Rebecca Spykerman, 27, Actress.
Posted on 30 April, 2012
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When I spoke to Rebecca, she was days away from her debut in Twelfth Night, the popular Shakespeare In The Park event that brings audiences in the thousands to Fort Canning Park. Are you nervous, I ask. “No pressure”, she says with a hearty laugh, for the first time breaking out of her calm and cool demeanour. “If anything, the pressure comes from wanting to put on a good show for the audience.”
Rebecca, 27, actress, and once, a nomad. Having lived in countries like Amsterdam, France, Beijing, Hong Kong, Sydney, and now Singapore, she speaks with a slightly transatlantic lilt. “Bruce, the director for Twelfth Night, once commented that watching me was like watching a show from all over the world. I can sound Singaporean, or American, or Australian, at times.”
Strange accents, schtrange accents. She must be doing something right. The young actress already has a string of high-profile plays and musicals to her name, from the lead role of Viola in Singapore Repertory Theatre’s Twelfth Night to Pangdemonium’s Spring Awakening to The Kitchen Musical on AXN. It’s a dream list for any newly-minted thespian.
“Acting was always something I wanted to do. But I never really did anything until I decided to enrol in Lasalle,” she says. She initially auditioned for the acting programme, but didn’t have enough experience to get in. “I went for the foundation course instead, and found that I really, really love musicals.” And that was that. She graduated from Lasalle with a B(A) in 2009, took a year out, and then plunged herself into the world of acting.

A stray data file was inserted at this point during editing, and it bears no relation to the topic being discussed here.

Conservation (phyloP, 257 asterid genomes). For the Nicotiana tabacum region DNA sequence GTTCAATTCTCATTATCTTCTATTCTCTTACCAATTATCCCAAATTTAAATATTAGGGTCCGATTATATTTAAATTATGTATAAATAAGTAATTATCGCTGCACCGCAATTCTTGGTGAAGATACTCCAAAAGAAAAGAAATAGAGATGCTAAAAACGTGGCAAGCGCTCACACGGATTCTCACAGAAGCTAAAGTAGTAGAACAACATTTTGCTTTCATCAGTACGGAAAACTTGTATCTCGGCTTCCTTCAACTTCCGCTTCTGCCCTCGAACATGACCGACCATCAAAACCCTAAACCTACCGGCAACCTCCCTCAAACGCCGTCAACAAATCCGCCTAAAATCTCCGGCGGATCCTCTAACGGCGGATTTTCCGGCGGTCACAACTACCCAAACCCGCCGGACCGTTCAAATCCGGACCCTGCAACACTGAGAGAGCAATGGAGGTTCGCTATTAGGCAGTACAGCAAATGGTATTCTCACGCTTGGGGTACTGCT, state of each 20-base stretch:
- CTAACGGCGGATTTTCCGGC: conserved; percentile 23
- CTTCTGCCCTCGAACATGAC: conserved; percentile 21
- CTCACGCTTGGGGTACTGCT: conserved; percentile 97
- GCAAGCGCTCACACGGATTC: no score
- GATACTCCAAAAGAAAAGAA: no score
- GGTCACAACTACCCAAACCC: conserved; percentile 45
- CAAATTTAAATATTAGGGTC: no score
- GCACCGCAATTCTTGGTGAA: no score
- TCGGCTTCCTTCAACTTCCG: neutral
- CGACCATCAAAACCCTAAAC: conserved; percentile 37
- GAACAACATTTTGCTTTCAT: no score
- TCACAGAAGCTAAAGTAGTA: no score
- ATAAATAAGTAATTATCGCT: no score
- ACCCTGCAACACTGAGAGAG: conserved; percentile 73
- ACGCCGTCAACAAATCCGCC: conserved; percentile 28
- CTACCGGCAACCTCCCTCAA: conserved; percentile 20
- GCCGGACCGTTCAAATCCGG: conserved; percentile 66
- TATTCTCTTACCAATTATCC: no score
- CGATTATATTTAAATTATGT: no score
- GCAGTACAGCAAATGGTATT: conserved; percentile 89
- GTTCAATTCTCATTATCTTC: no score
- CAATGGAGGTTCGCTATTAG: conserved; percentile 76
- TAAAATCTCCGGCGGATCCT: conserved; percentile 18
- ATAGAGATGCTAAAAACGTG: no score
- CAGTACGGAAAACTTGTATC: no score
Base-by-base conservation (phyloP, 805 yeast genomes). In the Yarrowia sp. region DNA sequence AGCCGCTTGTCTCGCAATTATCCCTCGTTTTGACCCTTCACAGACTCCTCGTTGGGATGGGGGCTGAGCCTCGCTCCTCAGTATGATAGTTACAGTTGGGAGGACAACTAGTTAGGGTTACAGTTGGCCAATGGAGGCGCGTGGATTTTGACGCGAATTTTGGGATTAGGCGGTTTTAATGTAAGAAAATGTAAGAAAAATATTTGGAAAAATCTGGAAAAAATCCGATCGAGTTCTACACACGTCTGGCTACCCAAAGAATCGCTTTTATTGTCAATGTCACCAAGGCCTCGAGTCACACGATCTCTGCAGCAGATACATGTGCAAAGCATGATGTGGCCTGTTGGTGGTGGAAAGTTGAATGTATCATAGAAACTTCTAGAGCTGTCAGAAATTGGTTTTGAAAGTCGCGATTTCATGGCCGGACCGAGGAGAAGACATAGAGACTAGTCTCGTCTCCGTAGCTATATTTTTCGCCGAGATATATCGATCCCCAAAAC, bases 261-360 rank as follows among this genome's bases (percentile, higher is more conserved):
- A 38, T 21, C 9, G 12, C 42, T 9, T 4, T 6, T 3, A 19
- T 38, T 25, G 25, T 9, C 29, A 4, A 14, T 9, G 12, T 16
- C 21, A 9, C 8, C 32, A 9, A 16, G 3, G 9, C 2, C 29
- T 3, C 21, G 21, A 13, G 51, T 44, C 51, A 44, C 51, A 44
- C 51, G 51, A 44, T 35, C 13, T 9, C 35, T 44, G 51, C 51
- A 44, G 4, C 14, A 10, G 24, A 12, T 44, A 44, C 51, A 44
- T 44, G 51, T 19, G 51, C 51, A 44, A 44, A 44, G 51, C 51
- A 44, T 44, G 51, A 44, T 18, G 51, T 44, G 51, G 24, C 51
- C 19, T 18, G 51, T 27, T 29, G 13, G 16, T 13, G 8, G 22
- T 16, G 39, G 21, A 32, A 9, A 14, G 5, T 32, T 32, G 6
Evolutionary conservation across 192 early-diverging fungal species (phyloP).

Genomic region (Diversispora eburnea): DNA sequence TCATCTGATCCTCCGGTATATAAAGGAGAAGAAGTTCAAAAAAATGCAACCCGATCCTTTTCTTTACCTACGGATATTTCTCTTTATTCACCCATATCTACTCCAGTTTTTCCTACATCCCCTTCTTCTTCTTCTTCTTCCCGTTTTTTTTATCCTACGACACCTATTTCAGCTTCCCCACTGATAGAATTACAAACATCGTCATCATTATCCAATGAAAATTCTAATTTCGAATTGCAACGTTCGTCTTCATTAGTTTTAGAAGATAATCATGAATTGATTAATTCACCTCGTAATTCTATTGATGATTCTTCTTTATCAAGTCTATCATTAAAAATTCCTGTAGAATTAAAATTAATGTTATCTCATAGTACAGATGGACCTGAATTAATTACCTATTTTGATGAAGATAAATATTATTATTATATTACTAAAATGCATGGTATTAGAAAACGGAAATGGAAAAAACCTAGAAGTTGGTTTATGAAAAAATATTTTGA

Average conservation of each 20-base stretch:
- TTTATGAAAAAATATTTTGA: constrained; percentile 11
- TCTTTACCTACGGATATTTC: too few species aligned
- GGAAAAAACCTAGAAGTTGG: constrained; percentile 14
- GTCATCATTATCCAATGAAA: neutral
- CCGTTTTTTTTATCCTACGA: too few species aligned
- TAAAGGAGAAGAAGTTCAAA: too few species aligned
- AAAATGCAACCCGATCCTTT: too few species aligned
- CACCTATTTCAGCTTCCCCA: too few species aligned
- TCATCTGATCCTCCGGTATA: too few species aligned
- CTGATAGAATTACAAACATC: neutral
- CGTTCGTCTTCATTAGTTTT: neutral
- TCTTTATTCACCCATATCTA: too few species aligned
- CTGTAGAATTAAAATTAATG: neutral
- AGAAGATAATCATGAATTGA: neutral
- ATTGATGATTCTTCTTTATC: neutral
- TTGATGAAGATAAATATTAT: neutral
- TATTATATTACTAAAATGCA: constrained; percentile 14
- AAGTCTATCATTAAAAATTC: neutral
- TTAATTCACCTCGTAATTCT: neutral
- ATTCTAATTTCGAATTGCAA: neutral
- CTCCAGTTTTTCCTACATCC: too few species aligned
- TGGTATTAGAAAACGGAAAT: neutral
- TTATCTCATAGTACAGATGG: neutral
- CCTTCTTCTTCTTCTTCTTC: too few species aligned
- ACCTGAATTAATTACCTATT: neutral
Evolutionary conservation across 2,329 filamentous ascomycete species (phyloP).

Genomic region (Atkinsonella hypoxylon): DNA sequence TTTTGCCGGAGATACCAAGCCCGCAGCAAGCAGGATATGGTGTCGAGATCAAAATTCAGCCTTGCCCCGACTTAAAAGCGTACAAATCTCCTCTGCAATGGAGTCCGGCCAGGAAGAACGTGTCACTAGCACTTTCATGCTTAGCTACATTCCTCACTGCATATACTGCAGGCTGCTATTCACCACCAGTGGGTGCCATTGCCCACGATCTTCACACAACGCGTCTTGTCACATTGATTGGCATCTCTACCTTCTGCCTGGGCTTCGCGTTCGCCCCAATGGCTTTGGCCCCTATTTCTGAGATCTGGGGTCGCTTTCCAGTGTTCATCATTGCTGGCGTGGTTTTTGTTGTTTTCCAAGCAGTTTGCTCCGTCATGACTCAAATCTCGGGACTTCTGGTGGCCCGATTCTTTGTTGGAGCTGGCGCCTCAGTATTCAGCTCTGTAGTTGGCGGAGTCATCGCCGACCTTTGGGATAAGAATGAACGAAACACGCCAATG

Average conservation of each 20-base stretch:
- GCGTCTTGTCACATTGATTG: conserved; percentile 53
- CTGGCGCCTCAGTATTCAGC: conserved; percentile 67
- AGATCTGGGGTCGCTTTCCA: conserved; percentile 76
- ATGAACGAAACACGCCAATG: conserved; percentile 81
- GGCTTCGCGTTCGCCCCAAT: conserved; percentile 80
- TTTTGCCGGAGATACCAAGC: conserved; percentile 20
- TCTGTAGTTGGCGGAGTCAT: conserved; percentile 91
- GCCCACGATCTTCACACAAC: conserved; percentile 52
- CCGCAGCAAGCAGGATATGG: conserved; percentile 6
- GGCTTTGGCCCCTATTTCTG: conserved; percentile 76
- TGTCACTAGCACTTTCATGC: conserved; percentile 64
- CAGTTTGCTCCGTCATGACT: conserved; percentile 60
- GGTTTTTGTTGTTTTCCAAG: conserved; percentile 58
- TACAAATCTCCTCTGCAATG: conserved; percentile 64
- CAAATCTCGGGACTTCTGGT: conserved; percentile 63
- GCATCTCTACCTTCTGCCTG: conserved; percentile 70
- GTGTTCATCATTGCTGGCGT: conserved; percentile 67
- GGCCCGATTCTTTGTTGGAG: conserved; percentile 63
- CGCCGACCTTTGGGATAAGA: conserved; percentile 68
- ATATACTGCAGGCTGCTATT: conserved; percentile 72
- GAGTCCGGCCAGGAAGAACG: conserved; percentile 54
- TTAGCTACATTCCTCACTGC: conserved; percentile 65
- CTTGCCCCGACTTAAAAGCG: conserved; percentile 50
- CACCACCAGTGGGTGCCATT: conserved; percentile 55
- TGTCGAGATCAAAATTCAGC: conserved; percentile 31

Her biggest role so far? Viola. “Spring Awakening was a successful show for me. But this is a whole new ball game, it’s humbling me. Viola is such an integral role, and she goes through an abundance of emotions – it really pushes me as an actor to communicate this intensity with clarity.”
To be able to sink her teeth into good, meaty roles took a long period of soul-searching and convincing of family and friends, even though it was something she wanted to do since she was a kid.
“I went through a journey of my parents thinking it was just a phase. But now they give me their full support,” she says. Her parents work in advertising and dentistry.
“As you know, acting is not secure, it never is. You have to pursue it on your own, especially when you haven’t made a name for yourself yet.”
It’s not too far off now, Rebecca. Not far off at all.
BY TARA TAN
IMAGES BY CRISPIAN CHAN, REBECCA SPYKERMAN